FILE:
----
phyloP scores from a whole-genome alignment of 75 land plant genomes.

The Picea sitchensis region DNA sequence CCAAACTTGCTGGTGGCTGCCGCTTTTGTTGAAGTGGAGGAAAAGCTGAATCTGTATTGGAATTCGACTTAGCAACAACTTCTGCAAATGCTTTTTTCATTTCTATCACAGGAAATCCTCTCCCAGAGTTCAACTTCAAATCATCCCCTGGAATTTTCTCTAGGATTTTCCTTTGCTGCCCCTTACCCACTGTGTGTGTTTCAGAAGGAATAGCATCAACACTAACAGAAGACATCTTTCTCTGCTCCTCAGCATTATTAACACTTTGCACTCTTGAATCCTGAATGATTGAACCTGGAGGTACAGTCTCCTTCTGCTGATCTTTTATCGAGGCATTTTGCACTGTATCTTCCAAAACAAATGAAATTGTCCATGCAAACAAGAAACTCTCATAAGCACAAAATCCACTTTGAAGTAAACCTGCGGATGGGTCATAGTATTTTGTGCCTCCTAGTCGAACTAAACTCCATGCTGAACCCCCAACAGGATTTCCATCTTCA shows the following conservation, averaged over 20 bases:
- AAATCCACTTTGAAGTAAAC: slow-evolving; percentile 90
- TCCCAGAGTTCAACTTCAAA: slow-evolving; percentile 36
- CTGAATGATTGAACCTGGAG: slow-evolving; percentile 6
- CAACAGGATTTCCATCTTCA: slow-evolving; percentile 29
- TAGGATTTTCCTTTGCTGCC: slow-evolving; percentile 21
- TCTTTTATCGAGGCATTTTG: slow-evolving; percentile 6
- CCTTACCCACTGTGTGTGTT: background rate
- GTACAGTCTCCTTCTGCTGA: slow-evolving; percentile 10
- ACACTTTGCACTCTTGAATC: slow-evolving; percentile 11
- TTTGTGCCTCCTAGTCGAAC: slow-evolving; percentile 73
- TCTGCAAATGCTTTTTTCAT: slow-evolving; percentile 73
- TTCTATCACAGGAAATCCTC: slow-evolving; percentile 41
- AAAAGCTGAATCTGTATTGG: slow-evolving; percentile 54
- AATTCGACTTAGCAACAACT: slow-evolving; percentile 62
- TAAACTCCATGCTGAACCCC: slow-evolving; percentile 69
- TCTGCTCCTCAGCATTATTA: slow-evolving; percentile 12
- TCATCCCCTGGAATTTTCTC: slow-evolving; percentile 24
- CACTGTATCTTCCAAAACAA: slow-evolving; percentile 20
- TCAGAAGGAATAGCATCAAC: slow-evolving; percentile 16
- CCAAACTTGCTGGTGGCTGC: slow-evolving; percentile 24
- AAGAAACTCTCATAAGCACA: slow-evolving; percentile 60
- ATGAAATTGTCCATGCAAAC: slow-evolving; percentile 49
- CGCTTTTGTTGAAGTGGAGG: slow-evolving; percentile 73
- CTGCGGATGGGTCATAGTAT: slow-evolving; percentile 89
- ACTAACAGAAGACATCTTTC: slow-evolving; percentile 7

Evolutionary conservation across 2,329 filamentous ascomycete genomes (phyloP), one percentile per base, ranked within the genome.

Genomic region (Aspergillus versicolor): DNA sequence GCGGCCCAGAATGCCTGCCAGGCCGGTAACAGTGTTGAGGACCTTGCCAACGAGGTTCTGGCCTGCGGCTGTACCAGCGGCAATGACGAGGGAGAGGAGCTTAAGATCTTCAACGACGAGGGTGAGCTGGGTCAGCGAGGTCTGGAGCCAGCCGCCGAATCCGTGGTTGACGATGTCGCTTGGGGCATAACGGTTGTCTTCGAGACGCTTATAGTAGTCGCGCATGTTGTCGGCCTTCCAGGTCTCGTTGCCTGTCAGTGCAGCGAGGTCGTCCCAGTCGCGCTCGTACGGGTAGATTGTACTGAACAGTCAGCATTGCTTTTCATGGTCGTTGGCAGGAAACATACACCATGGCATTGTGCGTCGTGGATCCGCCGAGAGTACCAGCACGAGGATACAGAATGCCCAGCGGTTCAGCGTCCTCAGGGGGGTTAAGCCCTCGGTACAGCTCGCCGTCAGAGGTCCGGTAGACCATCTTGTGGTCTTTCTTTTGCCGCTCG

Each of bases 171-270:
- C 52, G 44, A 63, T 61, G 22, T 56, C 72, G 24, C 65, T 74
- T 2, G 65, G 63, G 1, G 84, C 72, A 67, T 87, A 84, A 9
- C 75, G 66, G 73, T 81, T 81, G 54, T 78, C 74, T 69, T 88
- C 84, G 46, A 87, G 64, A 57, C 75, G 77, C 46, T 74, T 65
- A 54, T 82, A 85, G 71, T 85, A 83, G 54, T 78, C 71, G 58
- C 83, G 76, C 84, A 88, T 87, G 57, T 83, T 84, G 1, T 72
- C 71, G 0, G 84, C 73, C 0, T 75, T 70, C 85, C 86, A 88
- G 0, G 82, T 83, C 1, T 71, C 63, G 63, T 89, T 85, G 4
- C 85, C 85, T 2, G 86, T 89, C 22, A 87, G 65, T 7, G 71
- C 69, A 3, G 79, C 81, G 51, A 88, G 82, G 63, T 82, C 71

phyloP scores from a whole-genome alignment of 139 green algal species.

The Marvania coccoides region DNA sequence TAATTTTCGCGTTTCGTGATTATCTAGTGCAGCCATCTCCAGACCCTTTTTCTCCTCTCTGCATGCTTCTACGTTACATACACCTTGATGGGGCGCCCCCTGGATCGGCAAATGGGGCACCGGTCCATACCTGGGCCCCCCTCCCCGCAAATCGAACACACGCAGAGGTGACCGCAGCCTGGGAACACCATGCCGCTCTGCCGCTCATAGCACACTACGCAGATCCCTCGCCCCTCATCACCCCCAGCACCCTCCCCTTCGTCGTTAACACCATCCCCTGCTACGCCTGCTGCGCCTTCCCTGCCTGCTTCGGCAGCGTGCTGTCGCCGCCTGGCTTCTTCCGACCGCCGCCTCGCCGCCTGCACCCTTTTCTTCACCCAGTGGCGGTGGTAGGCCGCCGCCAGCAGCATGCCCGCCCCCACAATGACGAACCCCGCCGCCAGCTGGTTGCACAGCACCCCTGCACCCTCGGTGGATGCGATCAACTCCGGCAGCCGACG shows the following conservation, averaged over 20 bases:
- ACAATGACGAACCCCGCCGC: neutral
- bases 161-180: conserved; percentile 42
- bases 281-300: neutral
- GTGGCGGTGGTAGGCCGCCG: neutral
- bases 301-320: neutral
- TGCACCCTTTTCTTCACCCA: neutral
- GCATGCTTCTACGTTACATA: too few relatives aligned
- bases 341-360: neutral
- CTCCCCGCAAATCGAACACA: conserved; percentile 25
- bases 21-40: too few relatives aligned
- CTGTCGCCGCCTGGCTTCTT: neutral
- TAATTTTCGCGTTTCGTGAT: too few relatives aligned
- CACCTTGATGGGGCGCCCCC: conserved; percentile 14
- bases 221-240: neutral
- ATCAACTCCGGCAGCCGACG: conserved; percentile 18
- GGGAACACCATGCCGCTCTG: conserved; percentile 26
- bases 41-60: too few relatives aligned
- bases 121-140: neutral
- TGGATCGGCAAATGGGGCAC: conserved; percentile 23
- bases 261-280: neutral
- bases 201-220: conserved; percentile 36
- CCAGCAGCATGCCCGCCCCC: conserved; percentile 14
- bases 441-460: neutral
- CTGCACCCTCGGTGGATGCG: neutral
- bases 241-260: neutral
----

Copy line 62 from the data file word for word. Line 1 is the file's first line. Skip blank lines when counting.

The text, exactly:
- bases 261-280: neutral